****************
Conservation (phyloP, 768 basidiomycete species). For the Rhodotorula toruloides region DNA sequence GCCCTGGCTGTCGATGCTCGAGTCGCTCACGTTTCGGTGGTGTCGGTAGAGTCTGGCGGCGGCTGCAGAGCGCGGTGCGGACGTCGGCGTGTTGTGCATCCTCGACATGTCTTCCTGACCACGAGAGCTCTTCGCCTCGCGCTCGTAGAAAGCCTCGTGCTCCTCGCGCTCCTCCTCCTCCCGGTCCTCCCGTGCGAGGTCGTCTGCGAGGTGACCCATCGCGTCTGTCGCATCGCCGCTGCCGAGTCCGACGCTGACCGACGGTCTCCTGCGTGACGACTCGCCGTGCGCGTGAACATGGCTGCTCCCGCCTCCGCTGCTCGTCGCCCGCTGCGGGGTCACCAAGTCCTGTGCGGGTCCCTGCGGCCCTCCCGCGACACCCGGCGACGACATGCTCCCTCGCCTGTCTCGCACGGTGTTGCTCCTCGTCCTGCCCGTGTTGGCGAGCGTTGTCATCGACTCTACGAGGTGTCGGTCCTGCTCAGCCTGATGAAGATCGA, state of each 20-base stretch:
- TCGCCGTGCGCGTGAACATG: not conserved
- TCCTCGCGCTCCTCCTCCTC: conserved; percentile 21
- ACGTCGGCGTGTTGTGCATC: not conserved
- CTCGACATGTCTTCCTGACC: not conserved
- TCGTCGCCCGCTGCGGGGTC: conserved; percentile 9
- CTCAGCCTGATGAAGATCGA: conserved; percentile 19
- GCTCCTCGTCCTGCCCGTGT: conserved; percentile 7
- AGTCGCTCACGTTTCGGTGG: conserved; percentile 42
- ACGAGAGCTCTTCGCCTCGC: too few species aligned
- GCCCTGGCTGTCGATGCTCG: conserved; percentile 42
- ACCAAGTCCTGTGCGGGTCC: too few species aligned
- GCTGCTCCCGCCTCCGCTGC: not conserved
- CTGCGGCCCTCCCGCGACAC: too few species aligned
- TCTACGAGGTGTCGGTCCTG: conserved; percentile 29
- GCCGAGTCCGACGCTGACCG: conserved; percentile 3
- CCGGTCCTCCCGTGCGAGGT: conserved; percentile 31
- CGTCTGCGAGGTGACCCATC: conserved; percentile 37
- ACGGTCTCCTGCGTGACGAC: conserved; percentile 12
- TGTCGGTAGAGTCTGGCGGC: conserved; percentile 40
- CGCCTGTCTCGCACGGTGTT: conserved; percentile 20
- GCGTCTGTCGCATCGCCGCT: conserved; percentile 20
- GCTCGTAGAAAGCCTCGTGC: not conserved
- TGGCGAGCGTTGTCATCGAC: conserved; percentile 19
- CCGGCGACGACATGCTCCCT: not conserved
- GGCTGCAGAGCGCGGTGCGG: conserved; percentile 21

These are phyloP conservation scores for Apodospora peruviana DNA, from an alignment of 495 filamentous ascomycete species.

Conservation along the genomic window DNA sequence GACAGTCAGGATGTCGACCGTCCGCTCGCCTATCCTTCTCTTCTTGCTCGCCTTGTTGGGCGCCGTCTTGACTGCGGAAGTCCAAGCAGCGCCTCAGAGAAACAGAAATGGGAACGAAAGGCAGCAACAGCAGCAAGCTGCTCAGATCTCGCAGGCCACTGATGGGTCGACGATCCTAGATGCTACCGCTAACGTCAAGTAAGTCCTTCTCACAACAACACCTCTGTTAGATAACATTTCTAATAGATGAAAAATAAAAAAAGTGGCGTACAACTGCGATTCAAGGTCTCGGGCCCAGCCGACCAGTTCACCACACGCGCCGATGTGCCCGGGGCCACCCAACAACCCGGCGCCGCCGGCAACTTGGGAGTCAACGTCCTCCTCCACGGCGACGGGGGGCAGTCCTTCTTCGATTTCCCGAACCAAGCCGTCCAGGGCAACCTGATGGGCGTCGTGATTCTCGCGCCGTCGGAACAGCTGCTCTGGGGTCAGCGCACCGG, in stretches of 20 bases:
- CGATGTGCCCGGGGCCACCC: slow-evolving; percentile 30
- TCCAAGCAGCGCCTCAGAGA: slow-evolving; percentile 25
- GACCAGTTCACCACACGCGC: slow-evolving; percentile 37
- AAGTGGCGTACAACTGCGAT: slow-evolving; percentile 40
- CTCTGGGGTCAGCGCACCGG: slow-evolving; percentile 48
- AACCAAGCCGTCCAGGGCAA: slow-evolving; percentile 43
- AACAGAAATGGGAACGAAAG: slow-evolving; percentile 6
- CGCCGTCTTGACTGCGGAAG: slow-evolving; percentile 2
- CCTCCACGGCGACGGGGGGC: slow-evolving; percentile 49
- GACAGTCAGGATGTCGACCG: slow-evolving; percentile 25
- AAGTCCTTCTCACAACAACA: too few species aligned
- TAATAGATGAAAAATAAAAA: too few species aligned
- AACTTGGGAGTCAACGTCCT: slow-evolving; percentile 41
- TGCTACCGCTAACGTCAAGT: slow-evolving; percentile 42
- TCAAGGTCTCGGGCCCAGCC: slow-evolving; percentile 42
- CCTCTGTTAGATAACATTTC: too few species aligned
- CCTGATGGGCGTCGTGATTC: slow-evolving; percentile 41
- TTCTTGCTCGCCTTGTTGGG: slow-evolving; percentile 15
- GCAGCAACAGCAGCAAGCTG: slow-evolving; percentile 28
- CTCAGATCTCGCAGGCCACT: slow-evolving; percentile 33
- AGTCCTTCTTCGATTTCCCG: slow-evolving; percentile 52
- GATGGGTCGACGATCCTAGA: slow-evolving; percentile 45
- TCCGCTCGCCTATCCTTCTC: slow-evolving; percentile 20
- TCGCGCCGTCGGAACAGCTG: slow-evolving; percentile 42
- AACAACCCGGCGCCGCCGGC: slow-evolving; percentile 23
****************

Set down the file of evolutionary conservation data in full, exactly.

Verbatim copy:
Conservation (phyloP, 768 basidiomycete species). For the Rhodotorula toruloides region DNA sequence GCCCTGGCTGTCGATGCTCGAGTCGCTCACGTTTCGGTGGTGTCGGTAGAGTCTGGCGGCGGCTGCAGAGCGCGGTGCGGACGTCGGCGTGTTGTGCATCCTCGACATGTCTTCCTGACCACGAGAGCTCTTCGCCTCGCGCTCGTAGAAAGCCTCGTGCTCCTCGCGCTCCTCCTCCTCCCGGTCCTCCCGTGCGAGGTCGTCTGCGAGGTGACCCATCGCGTCTGTCGCATCGCCGCTGCCGAGTCCGACGCTGACCGACGGTCTCCTGCGTGACGACTCGCCGTGCGCGTGAACATGGCTGCTCCCGCCTCCGCTGCTCGTCGCCCGCTGCGGGGTCACCAAGTCCTGTGCGGGTCCCTGCGGCCCTCCCGCGACACCCGGCGACGACATGCTCCCTCGCCTGTCTCGCACGGTGTTGCTCCTCGTCCTGCCCGTGTTGGCGAGCGTTGTCATCGACTCTACGAGGTGTCGGTCCTGCTCAGCCTGATGAAGATCGA, state of each 20-base stretch:
- TCGCCGTGCGCGTGAACATG: not conserved
- TCCTCGCGCTCCTCCTCCTC: conserved; percentile 21
- ACGTCGGCGTGTTGTGCATC: not conserved
- CTCGACATGTCTTCCTGACC: not conserved
- TCGTCGCCCGCTGCGGGGTC: conserved; percentile 9
- CTCAGCCTGATGAAGATCGA: conserved; percentile 19
- GCTCCTCGTCCTGCCCGTGT: conserved; percentile 7
- AGTCGCTCACGTTTCGGTGG: conserved; percentile 42
- ACGAGAGCTCTTCGCCTCGC: too few species aligned
- GCCCTGGCTGTCGATGCTCG: conserved; percentile 42
- ACCAAGTCCTGTGCGGGTCC: too few species aligned
- GCTGCTCCCGCCTCCGCTGC: not conserved
- CTGCGGCCCTCCCGCGACAC: too few species aligned
- TCTACGAGGTGTCGGTCCTG: conserved; percentile 29
- GCCGAGTCCGACGCTGACCG: conserved; percentile 3
- CCGGTCCTCCCGTGCGAGGT: conserved; percentile 31
- CGTCTGCGAGGTGACCCATC: conserved; percentile 37
- ACGGTCTCCTGCGTGACGAC: conserved; percentile 12
- TGTCGGTAGAGTCTGGCGGC: conserved; percentile 40
- CGCCTGTCTCGCACGGTGTT: conserved; percentile 20
- GCGTCTGTCGCATCGCCGCT: conserved; percentile 20
- GCTCGTAGAAAGCCTCGTGC: not conserved
- TGGCGAGCGTTGTCATCGAC: conserved; percentile 19
- CCGGCGACGACATGCTCCCT: not conserved
- GGCTGCAGAGCGCGGTGCGG: conserved; percentile 21

These are phyloP conservation scores for Apodospora peruviana DNA, from an alignment of 495 filamentous ascomycete species.

Conservation along the genomic window DNA sequence GACAGTCAGGATGTCGACCGTCCGCTCGCCTATCCTTCTCTTCTTGCTCGCCTTGTTGGGCGCCGTCTTGACTGCGGAAGTCCAAGCAGCGCCTCAGAGAAACAGAAATGGGAACGAAAGGCAGCAACAGCAGCAAGCTGCTCAGATCTCGCAGGCCACTGATGGGTCGACGATCCTAGATGCTACCGCTAACGTCAAGTAAGTCCTTCTCACAACAACACCTCTGTTAGATAACATTTCTAATAGATGAAAAATAAAAAAAGTGGCGTACAACTGCGATTCAAGGTCTCGGGCCCAGCCGACCAGTTCACCACACGCGCCGATGTGCCCGGGGCCACCCAACAACCCGGCGCCGCCGGCAACTTGGGAGTCAACGTCCTCCTCCACGGCGACGGGGGGCAGTCCTTCTTCGATTTCCCGAACCAAGCCGTCCAGGGCAACCTGATGGGCGTCGTGATTCTCGCGCCGTCGGAACAGCTGCTCTGGGGTCAGCGCACCGG, in stretches of 20 bases:
- CGATGTGCCCGGGGCCACCC: slow-evolving; percentile 30
- TCCAAGCAGCGCCTCAGAGA: slow-evolving; percentile 25
- GACCAGTTCACCACACGCGC: slow-evolving; percentile 37
- AAGTGGCGTACAACTGCGAT: slow-evolving; percentile 40
- CTCTGGGGTCAGCGCACCGG: slow-evolving; percentile 48
- AACCAAGCCGTCCAGGGCAA: slow-evolving; percentile 43
- AACAGAAATGGGAACGAAAG: slow-evolving; percentile 6
- CGCCGTCTTGACTGCGGAAG: slow-evolving; percentile 2
- CCTCCACGGCGACGGGGGGC: slow-evolving; percentile 49
- GACAGTCAGGATGTCGACCG: slow-evolving; percentile 25
- AAGTCCTTCTCACAACAACA: too few species aligned
- TAATAGATGAAAAATAAAAA: too few species aligned
- AACTTGGGAGTCAACGTCCT: slow-evolving; percentile 41
- TGCTACCGCTAACGTCAAGT: slow-evolving; percentile 42
- TCAAGGTCTCGGGCCCAGCC: slow-evolving; percentile 42
- CCTCTGTTAGATAACATTTC: too few species aligned
- CCTGATGGGCGTCGTGATTC: slow-evolving; percentile 41
- TTCTTGCTCGCCTTGTTGGG: slow-evolving; percentile 15
- GCAGCAACAGCAGCAAGCTG: slow-evolving; percentile 28
- CTCAGATCTCGCAGGCCACT: slow-evolving; percentile 33
- AGTCCTTCTTCGATTTCCCG: slow-evolving; percentile 52
- GATGGGTCGACGATCCTAGA: slow-evolving; percentile 45
- TCCGCTCGCCTATCCTTCTC: slow-evolving; percentile 20
- TCGCGCCGTCGGAACAGCTG: slow-evolving; percentile 42
- AACAACCCGGCGCCGCCGGC: slow-evolving; percentile 23